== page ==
Recently the government of India decided to demolish several large, 1970’s Brutalist concrete buildings in the capital of New Delhi, in order to redevelop the land upon which they were squatting. All were located inside the Pragati Maidan, a convention and trade fairgrounds area which was inaugurated in 1972. They were typical examples of the bad taste and bad design that have come to dominate modern and contemporary architecture. And unfortunately, the major international institution which advocates for the preservation and restoration of old buildings has fallen to pieces in reaction to their demolition.

The Hall of Nations at the Pragati Maidan was a vaguely geodesic structure, consisting of a glass building covered by a honeycomb of concrete triangles. I suspect that it was an influential reference point in the matte paintings of the Klingon home world created for “Star Trek: The Next Generation”. The Halls of Industries were a series of four buildings related to the design for the Hall of Nations, whose interiors resembled the ice rink of a minor league hockey team. The Nehru Pavilion looked like nothing so much as a site for ritual human sacrifice, such as the Aztecs would have appreciated, had they access to poured concrete during their day. The buildings were linked by the type of vast, bleak plazas and ramps that one sees in other horrible places roughly contemporary with their construction, such as Boston’s 1960’s City Hall Plaza.

In reaction to the very sensible demolition of these awful structures, the World Monuments Fund launched an online campaign via Instagram, asking participants to nominate Modern buildings worthy of preservation in addition to those nominated by the Fund itself. Among the buildings being cried over by the Fund is this Soviet-style monstrosity in Montenegro, which should have been hit by a bunker buster when the Wall fell. As is often the case on the left when it comes to the arts, although the Fund has done much good in the past by drawing attention to historically important and aesthetically beautiful buildings in need of rescue, the idea that virtually everything needs saving, particularly when it comes to an architect whose identity is known and whose politics were of the left-leaning variety, is ridiculous.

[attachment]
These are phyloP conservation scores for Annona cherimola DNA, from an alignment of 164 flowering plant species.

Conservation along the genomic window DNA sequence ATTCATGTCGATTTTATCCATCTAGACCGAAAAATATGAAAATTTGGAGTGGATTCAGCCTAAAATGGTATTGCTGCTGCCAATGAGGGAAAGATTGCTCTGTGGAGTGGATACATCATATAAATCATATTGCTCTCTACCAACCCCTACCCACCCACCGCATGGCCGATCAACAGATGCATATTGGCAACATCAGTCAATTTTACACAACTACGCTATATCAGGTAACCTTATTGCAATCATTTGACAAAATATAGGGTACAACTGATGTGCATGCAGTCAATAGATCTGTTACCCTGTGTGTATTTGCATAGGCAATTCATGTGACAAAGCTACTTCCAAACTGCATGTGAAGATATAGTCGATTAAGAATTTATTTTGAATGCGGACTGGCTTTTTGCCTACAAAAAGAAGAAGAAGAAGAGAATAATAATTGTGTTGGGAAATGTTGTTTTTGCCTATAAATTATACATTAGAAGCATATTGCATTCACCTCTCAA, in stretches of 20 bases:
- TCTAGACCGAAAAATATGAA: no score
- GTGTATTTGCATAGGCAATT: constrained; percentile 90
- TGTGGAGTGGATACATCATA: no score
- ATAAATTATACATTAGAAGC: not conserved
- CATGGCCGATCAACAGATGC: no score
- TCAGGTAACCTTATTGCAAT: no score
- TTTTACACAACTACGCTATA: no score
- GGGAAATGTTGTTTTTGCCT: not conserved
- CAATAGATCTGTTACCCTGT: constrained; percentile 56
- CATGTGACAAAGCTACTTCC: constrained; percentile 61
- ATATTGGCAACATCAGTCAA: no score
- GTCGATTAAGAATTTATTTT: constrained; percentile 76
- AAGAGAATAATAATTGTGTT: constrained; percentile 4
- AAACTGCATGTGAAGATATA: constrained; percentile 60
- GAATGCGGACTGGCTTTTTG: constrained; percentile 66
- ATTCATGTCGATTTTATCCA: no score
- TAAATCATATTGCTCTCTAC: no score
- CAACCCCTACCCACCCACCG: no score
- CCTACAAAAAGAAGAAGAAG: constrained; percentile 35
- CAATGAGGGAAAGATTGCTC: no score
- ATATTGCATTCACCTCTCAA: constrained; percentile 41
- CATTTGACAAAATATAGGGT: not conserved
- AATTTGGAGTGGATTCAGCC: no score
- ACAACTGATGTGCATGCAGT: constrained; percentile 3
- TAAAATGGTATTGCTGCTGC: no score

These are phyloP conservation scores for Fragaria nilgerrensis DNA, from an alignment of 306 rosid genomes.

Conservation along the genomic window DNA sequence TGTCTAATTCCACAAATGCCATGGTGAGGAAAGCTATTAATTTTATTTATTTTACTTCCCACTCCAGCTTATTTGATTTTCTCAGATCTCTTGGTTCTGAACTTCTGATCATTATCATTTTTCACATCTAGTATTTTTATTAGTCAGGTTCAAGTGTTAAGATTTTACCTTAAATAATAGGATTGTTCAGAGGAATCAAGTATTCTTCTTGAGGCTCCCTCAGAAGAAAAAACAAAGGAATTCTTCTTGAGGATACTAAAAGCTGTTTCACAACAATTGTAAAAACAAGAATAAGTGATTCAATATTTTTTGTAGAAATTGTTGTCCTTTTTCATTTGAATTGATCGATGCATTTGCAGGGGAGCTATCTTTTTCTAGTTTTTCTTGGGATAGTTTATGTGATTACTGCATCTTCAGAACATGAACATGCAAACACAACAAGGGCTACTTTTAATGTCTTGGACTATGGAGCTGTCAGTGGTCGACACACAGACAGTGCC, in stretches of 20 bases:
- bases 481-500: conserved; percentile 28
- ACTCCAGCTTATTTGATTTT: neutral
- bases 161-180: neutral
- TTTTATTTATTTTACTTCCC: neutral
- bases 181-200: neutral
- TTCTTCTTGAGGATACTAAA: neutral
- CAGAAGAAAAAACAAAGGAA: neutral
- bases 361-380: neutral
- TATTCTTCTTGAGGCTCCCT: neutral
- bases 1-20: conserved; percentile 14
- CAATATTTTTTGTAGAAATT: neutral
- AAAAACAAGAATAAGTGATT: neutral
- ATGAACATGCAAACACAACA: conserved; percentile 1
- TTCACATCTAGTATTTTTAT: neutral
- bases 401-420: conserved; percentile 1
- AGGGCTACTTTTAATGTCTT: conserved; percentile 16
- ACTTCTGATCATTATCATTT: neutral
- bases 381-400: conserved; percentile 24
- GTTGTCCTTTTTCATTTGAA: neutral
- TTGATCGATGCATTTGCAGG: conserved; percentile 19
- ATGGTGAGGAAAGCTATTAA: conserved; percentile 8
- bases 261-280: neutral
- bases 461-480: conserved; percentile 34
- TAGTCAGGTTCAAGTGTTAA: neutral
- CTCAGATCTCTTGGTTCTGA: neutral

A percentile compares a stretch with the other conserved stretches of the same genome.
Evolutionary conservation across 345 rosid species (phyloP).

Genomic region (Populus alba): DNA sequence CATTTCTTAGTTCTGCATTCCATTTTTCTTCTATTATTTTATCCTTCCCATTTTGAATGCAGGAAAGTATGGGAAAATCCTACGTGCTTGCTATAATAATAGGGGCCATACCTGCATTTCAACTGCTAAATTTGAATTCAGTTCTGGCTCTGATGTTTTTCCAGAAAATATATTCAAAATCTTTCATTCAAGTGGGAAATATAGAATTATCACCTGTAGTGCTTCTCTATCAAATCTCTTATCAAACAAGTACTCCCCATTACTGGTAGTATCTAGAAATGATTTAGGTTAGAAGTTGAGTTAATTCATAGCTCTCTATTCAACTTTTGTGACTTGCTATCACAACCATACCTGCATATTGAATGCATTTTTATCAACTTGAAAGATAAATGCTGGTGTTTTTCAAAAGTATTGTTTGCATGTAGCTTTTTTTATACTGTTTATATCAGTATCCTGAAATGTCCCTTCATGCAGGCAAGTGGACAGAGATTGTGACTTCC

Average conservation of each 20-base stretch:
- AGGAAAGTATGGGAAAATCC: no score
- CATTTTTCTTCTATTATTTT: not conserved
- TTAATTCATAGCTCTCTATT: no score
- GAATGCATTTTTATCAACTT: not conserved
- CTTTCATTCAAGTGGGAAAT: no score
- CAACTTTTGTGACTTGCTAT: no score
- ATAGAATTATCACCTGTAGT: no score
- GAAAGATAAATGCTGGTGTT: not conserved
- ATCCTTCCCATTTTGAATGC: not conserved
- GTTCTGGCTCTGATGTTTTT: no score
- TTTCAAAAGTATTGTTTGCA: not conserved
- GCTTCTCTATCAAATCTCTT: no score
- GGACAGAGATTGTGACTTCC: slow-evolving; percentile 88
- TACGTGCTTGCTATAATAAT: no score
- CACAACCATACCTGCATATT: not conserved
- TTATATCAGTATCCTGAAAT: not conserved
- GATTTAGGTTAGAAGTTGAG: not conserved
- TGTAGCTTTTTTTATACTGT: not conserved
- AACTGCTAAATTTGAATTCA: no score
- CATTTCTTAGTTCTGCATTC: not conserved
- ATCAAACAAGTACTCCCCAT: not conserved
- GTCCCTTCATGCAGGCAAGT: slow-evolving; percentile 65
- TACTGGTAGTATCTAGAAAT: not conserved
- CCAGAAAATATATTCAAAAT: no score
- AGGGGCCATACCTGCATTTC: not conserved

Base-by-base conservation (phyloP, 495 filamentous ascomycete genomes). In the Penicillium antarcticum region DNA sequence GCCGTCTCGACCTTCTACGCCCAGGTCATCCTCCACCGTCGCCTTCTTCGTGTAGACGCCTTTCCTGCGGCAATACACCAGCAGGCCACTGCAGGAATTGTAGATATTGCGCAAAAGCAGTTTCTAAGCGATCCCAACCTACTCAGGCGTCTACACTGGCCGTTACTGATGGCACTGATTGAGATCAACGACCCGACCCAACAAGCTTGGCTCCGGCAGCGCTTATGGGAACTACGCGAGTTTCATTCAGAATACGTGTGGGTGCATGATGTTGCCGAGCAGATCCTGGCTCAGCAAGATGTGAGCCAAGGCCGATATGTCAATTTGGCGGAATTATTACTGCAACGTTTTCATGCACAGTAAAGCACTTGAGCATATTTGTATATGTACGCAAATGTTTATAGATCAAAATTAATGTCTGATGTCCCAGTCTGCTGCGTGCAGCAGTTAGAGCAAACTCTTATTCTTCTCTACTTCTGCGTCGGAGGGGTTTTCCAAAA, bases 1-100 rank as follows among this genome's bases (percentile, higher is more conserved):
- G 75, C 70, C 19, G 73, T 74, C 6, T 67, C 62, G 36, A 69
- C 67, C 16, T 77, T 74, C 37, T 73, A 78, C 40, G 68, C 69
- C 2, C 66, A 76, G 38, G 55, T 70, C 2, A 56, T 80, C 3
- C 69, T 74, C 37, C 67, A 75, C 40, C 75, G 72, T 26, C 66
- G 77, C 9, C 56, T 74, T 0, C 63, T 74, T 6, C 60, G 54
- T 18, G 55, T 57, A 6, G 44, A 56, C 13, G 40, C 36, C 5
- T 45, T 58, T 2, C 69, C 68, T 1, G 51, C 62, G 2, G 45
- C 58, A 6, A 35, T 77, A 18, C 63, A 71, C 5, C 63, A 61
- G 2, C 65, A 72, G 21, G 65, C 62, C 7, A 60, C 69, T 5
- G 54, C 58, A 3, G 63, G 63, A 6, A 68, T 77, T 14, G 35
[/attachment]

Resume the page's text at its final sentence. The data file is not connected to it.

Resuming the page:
Take the Fund’s reaction to the demolition and renovation of the hideous Orange County Government Center in Goshen, New York. The building was designed by architect Paul Rudolph of Yale, one of the founding fathers of the Brutalism that pockmarks the faces of most of our cities, towns, and college campuses like giant acne scars. There is not a single structure on the planet by Rudolph that can be described as beautiful, inspiring, or functional. All of them are ugly, all of them are constantly falling to pieces, and all of them deserve to be demolished.

Yet the Orange County building was described by the Fund as having a “distinctive façade”, which was unfortunately “stripped bare, leaving only the framework behind.” This was done as part of the County’s efforts to try to make something out of this giant eyesore, whose razing would have proved too expensive for the taxpayers to bear, in order to turn the building into something that actually works, rather than serving as an incubator for mold spores. In this kind of advocacy the Fund merely reflects the bad taste and mindless gobbled-gook philosophy of those who serve on their board of advisors and speak at their events. The late starchitect Zaha Hadid for example, one of the most overrated architects in contemporary history, actually argued that the ugliness and lack of functionality in the Orange County building was an expression of democracy.

The world is a far, far better place now that the Pragati Maidan buildings are no more. Fortunately, the nomination list generated by the Fund in response to their destruction can serve as a source of inspiration. One could do far worse, as a government official, than to go through the list of Modern buildings listed by the Fund, select almost anything built between 1955 and 1980 out of concrete and pebbledash, and slate it for demolition. I assure you, the only people who will miss it are those with the bad taste to have asked the public to ignore the ugliness and lack of functionality in these spaces to begin with, because somehow they know better than common sense would seem to indicate that they, in fact do.